Minmae, Microcassette Quatrains (Bluesanct)

Sometimes it takes a blast of noise to clear your mind. That's where recordings like Minmae's Microcasette Quatrains come in to do the job. Originally released on cassette in the late 90s, the album is now out on CD with two bonus tracks, the songs from Minmae's debut release. One of those DIY, lo-fidelity bedroom projects, the album's essentially a cloud of fuzz. Quite reminiscent of a slightly angrier less-into-dreams version of Flying Saucer Attack. Microcassette Quatrains isn't nearly as soothing as that band's output, but it shares with FSA both the appearance of being some type of alien object, something dropped from a UFO in the forest somewhere, and the effect of being a vacuum for your brain, emptying out the excess thoughts and leaving you in a zen-like state of something. The group's become more of a rock band these days - with an album called True Love due out this fall - but this recording feels like more than just a remembrance of Minmae's more experimental days. It's not a fragment of memory, it's a raging, noisy sonic beast, one that might strike you as beautiful or might scare you half to death.

Rollerball, Real Hair (Silber)

Rollerball's Real Hair is one of those recordings, like Sonic Youth's Bad Moon Rising and "The Monster Mash," which reminds me of Halloween each time I hear it. I'm not sure why, but I'm guessing it has to do with an overall creepy atmosphere and lyrics like "Like all your friends, they're there to bleed." That line comes from the first track "Girls Higging Trees," and it's right after the line "Sun was blocking out the church sign today/thank God," which might be another clue to the devilish feeling of the album. Those lines are sung in a weirdly gothic tone, but I can't say for sure that Rollerball wear all-black and worship Satan. These are slippery folks, too tricky to hang many judgments on. Drums, bass, piano and horns are the dominant instruments, but they don't always use them as you might expect. Their music is a form of jazz-inflected midnight-mood pop that has an arty distance about it, yet they're always out to surprise you, getting moodier and more minimalist here, slipping into a marching-band funky stroll routine there. On one song they'll conjure up the ghost of Miles and on the next they'll sound like folk music from some long-forgotten place (Translyvania, maybe?). On a song called "Spine Delay" one member of the group even breaks out an off-kilter, sort-of rap about fairies and palaces which feels completely out of the blue and then melds into an organ playing church music. Real Hair ends with a song called "Eight Inch Nun": the title sounds like it should be on a Dr. Demento compilation, but the song itself is a haunting, meditative piece of music with an intriguing poem read over it. What's the deal with Rollerball? I can honestly say I have no idea what they're up to with their music, but I like it. They confuse me, but sometimes it's good to be confused.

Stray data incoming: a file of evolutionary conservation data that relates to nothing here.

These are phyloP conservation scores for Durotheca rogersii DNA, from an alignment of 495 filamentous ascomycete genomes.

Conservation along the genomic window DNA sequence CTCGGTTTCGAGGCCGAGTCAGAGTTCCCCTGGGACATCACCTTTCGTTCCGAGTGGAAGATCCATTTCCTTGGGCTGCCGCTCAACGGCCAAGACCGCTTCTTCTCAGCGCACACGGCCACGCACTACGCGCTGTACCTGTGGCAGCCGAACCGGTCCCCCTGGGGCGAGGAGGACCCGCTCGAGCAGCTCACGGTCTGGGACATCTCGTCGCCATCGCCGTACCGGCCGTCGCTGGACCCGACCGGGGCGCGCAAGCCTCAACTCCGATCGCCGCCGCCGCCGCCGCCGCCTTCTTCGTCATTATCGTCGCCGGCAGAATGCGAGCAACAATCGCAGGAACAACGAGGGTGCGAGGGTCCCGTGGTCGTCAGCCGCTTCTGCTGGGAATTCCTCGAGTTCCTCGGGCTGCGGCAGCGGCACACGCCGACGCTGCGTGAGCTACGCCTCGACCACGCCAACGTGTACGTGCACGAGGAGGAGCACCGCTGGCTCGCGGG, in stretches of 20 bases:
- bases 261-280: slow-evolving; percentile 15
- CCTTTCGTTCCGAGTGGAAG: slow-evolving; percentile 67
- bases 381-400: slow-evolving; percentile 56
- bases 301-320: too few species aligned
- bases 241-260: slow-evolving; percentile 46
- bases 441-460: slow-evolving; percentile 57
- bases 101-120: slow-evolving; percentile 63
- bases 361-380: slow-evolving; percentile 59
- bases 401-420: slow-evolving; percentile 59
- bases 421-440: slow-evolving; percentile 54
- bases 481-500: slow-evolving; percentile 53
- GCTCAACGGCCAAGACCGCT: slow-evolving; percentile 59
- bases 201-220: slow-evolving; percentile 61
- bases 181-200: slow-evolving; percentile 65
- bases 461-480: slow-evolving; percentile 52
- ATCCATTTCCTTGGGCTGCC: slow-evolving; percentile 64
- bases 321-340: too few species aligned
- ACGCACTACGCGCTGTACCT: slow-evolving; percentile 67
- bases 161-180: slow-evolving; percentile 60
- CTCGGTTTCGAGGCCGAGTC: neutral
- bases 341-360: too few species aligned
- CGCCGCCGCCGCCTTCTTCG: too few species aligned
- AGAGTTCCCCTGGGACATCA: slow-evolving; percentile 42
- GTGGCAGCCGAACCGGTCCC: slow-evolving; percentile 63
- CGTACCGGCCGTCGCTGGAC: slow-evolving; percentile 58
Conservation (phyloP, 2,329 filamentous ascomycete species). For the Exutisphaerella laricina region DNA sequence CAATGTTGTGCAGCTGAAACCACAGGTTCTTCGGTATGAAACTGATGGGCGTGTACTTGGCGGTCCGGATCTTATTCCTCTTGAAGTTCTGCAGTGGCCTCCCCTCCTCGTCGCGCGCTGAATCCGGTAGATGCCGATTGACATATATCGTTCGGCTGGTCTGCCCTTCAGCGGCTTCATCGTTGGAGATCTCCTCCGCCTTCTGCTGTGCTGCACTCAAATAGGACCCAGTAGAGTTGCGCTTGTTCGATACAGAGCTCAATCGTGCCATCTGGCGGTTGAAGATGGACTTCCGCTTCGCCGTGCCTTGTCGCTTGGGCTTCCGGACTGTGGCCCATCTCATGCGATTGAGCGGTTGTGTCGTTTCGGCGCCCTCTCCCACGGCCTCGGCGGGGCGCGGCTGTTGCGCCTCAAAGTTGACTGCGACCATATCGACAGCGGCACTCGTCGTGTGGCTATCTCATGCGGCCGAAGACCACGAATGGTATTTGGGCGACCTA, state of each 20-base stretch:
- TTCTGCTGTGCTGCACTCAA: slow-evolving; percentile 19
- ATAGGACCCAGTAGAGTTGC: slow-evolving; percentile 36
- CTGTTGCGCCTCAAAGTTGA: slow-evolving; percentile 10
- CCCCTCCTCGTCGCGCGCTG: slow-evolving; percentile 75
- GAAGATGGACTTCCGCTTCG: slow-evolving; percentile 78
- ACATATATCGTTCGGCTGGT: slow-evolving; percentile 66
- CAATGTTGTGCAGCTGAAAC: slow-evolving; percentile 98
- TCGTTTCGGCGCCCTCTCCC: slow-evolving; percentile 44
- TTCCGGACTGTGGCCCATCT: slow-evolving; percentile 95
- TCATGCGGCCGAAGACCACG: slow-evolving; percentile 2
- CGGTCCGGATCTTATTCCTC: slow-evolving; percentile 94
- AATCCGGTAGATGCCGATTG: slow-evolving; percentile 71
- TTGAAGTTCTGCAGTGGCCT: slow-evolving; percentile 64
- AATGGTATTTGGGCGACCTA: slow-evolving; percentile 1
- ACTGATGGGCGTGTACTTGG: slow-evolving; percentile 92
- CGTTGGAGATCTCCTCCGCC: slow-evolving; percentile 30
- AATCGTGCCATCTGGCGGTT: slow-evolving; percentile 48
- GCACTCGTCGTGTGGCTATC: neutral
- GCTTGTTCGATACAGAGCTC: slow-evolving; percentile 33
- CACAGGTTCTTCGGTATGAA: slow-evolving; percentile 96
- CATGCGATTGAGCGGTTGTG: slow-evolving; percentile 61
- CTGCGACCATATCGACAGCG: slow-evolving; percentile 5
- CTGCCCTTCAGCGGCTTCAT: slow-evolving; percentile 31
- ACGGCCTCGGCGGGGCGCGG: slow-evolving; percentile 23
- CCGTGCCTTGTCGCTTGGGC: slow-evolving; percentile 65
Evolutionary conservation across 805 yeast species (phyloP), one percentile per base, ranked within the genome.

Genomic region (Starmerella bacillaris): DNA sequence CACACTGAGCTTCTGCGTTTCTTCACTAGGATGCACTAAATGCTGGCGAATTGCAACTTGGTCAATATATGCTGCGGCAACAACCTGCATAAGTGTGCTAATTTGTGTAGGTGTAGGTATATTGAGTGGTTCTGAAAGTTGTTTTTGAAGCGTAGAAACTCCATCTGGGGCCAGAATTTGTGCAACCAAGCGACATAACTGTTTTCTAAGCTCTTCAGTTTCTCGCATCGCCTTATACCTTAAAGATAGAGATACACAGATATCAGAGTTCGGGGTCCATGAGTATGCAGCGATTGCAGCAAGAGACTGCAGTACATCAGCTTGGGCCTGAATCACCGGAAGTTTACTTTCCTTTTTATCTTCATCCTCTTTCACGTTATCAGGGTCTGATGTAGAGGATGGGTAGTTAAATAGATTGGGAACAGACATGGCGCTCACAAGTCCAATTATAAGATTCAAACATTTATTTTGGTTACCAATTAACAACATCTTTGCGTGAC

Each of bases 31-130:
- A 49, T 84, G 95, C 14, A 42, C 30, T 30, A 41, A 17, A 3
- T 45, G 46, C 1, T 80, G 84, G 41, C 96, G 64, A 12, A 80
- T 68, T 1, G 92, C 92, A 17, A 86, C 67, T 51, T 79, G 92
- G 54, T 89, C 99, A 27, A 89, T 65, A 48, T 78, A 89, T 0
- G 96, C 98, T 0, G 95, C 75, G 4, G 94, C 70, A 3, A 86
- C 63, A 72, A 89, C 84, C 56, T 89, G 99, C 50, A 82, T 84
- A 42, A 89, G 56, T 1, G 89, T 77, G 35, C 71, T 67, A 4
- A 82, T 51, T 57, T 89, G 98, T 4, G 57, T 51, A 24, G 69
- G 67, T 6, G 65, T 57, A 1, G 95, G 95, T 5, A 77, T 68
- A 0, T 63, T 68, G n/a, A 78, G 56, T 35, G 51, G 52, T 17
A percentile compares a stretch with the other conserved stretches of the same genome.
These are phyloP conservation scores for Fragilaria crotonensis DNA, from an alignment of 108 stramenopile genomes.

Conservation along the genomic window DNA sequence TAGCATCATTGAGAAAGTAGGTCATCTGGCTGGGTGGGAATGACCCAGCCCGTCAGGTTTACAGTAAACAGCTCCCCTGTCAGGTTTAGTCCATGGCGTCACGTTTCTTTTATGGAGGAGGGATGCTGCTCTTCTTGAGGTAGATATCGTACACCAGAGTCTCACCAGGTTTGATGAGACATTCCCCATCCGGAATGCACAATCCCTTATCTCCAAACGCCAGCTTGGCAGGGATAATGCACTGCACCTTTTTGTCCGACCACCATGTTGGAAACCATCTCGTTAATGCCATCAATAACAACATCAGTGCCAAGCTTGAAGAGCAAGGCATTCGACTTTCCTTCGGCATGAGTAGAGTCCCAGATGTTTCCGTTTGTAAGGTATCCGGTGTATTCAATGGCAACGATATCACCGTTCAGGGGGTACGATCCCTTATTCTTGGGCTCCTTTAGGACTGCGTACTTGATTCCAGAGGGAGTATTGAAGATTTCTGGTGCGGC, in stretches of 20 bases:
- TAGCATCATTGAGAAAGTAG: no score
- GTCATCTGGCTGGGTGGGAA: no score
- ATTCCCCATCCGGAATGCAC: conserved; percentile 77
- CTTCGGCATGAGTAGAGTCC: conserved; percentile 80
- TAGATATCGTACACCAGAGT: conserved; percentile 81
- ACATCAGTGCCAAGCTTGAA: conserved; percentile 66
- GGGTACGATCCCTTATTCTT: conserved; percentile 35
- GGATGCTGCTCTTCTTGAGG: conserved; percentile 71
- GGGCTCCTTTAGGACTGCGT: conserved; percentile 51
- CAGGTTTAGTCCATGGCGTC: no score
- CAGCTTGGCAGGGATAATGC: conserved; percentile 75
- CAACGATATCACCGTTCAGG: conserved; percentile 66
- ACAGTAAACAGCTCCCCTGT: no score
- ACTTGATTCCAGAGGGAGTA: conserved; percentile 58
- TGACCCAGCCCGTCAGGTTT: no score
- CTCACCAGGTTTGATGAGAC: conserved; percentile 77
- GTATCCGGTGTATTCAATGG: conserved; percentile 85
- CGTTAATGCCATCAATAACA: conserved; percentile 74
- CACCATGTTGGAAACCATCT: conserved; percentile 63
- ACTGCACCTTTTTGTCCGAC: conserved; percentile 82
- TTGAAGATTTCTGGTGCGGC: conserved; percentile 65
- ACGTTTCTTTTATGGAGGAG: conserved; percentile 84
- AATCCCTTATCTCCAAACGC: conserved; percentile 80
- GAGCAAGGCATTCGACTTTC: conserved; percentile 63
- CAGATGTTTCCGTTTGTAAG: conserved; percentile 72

Issue 15, September 2003